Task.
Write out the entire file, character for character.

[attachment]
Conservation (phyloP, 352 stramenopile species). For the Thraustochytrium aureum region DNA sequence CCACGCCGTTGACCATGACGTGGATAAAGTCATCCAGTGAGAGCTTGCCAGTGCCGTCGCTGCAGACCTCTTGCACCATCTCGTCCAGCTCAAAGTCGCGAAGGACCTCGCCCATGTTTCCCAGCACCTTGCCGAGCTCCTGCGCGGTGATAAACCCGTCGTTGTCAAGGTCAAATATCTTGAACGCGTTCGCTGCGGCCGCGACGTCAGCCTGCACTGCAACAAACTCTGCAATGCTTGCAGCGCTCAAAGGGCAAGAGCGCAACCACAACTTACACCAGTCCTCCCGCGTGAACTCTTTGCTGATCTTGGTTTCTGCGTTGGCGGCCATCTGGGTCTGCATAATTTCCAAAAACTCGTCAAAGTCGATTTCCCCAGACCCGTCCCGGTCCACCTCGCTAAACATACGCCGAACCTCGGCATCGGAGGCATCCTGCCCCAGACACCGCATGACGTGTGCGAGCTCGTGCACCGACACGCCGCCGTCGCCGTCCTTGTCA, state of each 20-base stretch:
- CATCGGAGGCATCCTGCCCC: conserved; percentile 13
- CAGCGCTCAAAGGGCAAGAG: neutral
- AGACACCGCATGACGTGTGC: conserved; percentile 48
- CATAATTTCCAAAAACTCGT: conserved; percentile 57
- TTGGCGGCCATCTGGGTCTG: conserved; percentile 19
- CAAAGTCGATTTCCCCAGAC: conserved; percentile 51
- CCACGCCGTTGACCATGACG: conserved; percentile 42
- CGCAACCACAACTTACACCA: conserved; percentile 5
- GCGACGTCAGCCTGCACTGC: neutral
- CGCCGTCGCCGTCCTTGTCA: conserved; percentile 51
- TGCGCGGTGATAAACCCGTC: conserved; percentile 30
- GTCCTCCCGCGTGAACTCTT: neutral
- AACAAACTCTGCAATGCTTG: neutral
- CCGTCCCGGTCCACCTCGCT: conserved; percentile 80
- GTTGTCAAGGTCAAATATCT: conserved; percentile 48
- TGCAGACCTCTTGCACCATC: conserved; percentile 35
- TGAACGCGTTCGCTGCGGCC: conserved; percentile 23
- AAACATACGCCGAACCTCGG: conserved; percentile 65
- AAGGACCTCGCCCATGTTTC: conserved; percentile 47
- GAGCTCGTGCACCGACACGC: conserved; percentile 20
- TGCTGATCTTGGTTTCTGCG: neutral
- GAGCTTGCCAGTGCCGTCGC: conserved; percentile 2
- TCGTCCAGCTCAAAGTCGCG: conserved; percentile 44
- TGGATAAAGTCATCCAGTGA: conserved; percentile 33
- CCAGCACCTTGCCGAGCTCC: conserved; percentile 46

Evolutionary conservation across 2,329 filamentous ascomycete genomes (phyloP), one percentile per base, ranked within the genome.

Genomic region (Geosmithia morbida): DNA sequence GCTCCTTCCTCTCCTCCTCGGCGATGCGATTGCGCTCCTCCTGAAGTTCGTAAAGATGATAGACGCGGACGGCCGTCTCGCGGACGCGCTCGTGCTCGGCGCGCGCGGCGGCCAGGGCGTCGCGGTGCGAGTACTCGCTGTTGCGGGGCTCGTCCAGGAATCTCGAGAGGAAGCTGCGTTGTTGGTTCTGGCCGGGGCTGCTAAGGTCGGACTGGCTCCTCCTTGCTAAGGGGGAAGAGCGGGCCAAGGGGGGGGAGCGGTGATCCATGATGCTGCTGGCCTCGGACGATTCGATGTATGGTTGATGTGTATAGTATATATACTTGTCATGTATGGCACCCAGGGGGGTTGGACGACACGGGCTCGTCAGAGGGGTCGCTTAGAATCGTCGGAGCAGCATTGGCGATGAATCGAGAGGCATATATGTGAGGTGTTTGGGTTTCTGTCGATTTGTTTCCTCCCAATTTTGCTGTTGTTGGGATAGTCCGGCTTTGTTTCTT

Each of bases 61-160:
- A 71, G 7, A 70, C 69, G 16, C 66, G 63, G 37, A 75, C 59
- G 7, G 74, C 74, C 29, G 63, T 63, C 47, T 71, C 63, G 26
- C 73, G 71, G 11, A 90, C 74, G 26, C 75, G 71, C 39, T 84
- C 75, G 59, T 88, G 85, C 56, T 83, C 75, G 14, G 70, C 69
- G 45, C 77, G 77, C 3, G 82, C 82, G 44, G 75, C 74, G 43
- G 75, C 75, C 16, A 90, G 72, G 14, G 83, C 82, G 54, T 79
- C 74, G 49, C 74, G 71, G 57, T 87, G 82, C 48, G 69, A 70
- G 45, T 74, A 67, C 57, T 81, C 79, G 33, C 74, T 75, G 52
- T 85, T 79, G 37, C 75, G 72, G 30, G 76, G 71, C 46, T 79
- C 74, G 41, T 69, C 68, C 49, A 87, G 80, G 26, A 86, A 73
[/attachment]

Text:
Conservation (phyloP, 352 stramenopile species). For the Thraustochytrium aureum region DNA sequence CCACGCCGTTGACCATGACGTGGATAAAGTCATCCAGTGAGAGCTTGCCAGTGCCGTCGCTGCAGACCTCTTGCACCATCTCGTCCAGCTCAAAGTCGCGAAGGACCTCGCCCATGTTTCCCAGCACCTTGCCGAGCTCCTGCGCGGTGATAAACCCGTCGTTGTCAAGGTCAAATATCTTGAACGCGTTCGCTGCGGCCGCGACGTCAGCCTGCACTGCAACAAACTCTGCAATGCTTGCAGCGCTCAAAGGGCAAGAGCGCAACCACAACTTACACCAGTCCTCCCGCGTGAACTCTTTGCTGATCTTGGTTTCTGCGTTGGCGGCCATCTGGGTCTGCATAATTTCCAAAAACTCGTCAAAGTCGATTTCCCCAGACCCGTCCCGGTCCACCTCGCTAAACATACGCCGAACCTCGGCATCGGAGGCATCCTGCCCCAGACACCGCATGACGTGTGCGAGCTCGTGCACCGACACGCCGCCGTCGCCGTCCTTGTCA, state of each 20-base stretch:
- CATCGGAGGCATCCTGCCCC: conserved; percentile 13
- CAGCGCTCAAAGGGCAAGAG: neutral
- AGACACCGCATGACGTGTGC: conserved; percentile 48
- CATAATTTCCAAAAACTCGT: conserved; percentile 57
- TTGGCGGCCATCTGGGTCTG: conserved; percentile 19
- CAAAGTCGATTTCCCCAGAC: conserved; percentile 51
- CCACGCCGTTGACCATGACG: conserved; percentile 42
- CGCAACCACAACTTACACCA: conserved; percentile 5
- GCGACGTCAGCCTGCACTGC: neutral
- CGCCGTCGCCGTCCTTGTCA: conserved; percentile 51
- TGCGCGGTGATAAACCCGTC: conserved; percentile 30
- GTCCTCCCGCGTGAACTCTT: neutral
- AACAAACTCTGCAATGCTTG: neutral
- CCGTCCCGGTCCACCTCGCT: conserved; percentile 80
- GTTGTCAAGGTCAAATATCT: conserved; percentile 48
- TGCAGACCTCTTGCACCATC: conserved; percentile 35
- TGAACGCGTTCGCTGCGGCC: conserved; percentile 23
- AAACATACGCCGAACCTCGG: conserved; percentile 65
- AAGGACCTCGCCCATGTTTC: conserved; percentile 47
- GAGCTCGTGCACCGACACGC: conserved; percentile 20
- TGCTGATCTTGGTTTCTGCG: neutral
- GAGCTTGCCAGTGCCGTCGC: conserved; percentile 2
- TCGTCCAGCTCAAAGTCGCG: conserved; percentile 44
- TGGATAAAGTCATCCAGTGA: conserved; percentile 33
- CCAGCACCTTGCCGAGCTCC: conserved; percentile 46

Evolutionary conservation across 2,329 filamentous ascomycete genomes (phyloP), one percentile per base, ranked within the genome.

Genomic region (Geosmithia morbida): DNA sequence GCTCCTTCCTCTCCTCCTCGGCGATGCGATTGCGCTCCTCCTGAAGTTCGTAAAGATGATAGACGCGGACGGCCGTCTCGCGGACGCGCTCGTGCTCGGCGCGCGCGGCGGCCAGGGCGTCGCGGTGCGAGTACTCGCTGTTGCGGGGCTCGTCCAGGAATCTCGAGAGGAAGCTGCGTTGTTGGTTCTGGCCGGGGCTGCTAAGGTCGGACTGGCTCCTCCTTGCTAAGGGGGAAGAGCGGGCCAAGGGGGGGGAGCGGTGATCCATGATGCTGCTGGCCTCGGACGATTCGATGTATGGTTGATGTGTATAGTATATATACTTGTCATGTATGGCACCCAGGGGGGTTGGACGACACGGGCTCGTCAGAGGGGTCGCTTAGAATCGTCGGAGCAGCATTGGCGATGAATCGAGAGGCATATATGTGAGGTGTTTGGGTTTCTGTCGATTTGTTTCCTCCCAATTTTGCTGTTGTTGGGATAGTCCGGCTTTGTTTCTT

Each of bases 61-160:
- A 71, G 7, A 70, C 69, G 16, C 66, G 63, G 37, A 75, C 59
- G 7, G 74, C 74, C 29, G 63, T 63, C 47, T 71, C 63, G 26
- C 73, G 71, G 11, A 90, C 74, G 26, C 75, G 71, C 39, T 84
- C 75, G 59, T 88, G 85, C 56, T 83, C 75, G 14, G 70, C 69
- G 45, C 77, G 77, C 3, G 82, C 82, G 44, G 75, C 74, G 43
- G 75, C 75, C 16, A 90, G 72, G 14, G 83, C 82, G 54, T 79
- C 74, G 49, C 74, G 71, G 57, T 87, G 82, C 48, G 69, A 70
- G 45, T 74, A 67, C 57, T 81, C 79, G 33, C 74, T 75, G 52
- T 85, T 79, G 37, C 75, G 72, G 30, G 76, G 71, C 46, T 79
- C 74, G 41, T 69, C 68, C 49, A 87, G 80, G 26, A 86, A 73